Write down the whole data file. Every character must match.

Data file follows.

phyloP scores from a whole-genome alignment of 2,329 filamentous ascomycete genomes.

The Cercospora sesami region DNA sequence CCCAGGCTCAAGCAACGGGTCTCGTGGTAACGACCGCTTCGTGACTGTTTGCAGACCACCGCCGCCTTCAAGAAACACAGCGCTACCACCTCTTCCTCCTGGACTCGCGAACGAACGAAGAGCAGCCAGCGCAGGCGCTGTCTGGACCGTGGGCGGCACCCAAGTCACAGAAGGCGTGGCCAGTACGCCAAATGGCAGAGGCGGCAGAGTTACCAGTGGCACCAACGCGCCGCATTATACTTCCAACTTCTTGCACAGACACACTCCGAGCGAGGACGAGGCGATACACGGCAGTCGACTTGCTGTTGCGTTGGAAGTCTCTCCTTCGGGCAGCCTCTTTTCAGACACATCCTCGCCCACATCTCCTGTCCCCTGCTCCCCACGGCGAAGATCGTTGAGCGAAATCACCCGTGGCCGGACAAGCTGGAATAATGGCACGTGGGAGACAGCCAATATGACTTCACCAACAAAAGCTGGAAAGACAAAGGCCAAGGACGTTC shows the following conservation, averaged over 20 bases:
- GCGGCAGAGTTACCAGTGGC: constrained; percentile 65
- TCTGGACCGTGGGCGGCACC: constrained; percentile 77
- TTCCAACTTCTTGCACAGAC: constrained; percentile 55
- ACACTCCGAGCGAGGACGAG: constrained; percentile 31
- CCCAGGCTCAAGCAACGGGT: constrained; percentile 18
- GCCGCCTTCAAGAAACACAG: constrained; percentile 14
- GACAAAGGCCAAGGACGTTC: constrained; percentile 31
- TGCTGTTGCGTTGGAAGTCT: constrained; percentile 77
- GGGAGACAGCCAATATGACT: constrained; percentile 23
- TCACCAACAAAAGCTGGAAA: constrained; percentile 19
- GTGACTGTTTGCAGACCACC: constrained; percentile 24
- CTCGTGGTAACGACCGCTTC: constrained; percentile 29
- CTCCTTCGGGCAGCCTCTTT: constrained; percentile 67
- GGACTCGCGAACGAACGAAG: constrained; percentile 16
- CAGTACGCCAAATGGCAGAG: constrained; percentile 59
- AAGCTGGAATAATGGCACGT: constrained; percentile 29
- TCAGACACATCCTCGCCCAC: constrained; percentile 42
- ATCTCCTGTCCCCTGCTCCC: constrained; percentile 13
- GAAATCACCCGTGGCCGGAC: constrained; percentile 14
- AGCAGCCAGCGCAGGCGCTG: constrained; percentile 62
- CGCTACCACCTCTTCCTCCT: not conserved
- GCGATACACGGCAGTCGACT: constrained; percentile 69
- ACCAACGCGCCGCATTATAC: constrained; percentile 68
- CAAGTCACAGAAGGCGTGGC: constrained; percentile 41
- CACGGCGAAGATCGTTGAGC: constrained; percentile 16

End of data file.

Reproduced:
phyloP scores from a whole-genome alignment of 2,329 filamentous ascomycete genomes.

The Cercospora sesami region DNA sequence CCCAGGCTCAAGCAACGGGTCTCGTGGTAACGACCGCTTCGTGACTGTTTGCAGACCACCGCCGCCTTCAAGAAACACAGCGCTACCACCTCTTCCTCCTGGACTCGCGAACGAACGAAGAGCAGCCAGCGCAGGCGCTGTCTGGACCGTGGGCGGCACCCAAGTCACAGAAGGCGTGGCCAGTACGCCAAATGGCAGAGGCGGCAGAGTTACCAGTGGCACCAACGCGCCGCATTATACTTCCAACTTCTTGCACAGACACACTCCGAGCGAGGACGAGGCGATACACGGCAGTCGACTTGCTGTTGCGTTGGAAGTCTCTCCTTCGGGCAGCCTCTTTTCAGACACATCCTCGCCCACATCTCCTGTCCCCTGCTCCCCACGGCGAAGATCGTTGAGCGAAATCACCCGTGGCCGGACAAGCTGGAATAATGGCACGTGGGAGACAGCCAATATGACTTCACCAACAAAAGCTGGAAAGACAAAGGCCAAGGACGTTC shows the following conservation, averaged over 20 bases:
- GCGGCAGAGTTACCAGTGGC: constrained; percentile 65
- TCTGGACCGTGGGCGGCACC: constrained; percentile 77
- TTCCAACTTCTTGCACAGAC: constrained; percentile 55
- ACACTCCGAGCGAGGACGAG: constrained; percentile 31
- CCCAGGCTCAAGCAACGGGT: constrained; percentile 18
- GCCGCCTTCAAGAAACACAG: constrained; percentile 14
- GACAAAGGCCAAGGACGTTC: constrained; percentile 31
- TGCTGTTGCGTTGGAAGTCT: constrained; percentile 77
- GGGAGACAGCCAATATGACT: constrained; percentile 23
- TCACCAACAAAAGCTGGAAA: constrained; percentile 19
- GTGACTGTTTGCAGACCACC: constrained; percentile 24
- CTCGTGGTAACGACCGCTTC: constrained; percentile 29
- CTCCTTCGGGCAGCCTCTTT: constrained; percentile 67
- GGACTCGCGAACGAACGAAG: constrained; percentile 16
- CAGTACGCCAAATGGCAGAG: constrained; percentile 59
- AAGCTGGAATAATGGCACGT: constrained; percentile 29
- TCAGACACATCCTCGCCCAC: constrained; percentile 42
- ATCTCCTGTCCCCTGCTCCC: constrained; percentile 13
- GAAATCACCCGTGGCCGGAC: constrained; percentile 14
- AGCAGCCAGCGCAGGCGCTG: constrained; percentile 62
- CGCTACCACCTCTTCCTCCT: not conserved
- GCGATACACGGCAGTCGACT: constrained; percentile 69
- ACCAACGCGCCGCATTATAC: constrained; percentile 68
- CAAGTCACAGAAGGCGTGGC: constrained; percentile 41
- CACGGCGAAGATCGTTGAGC: constrained; percentile 16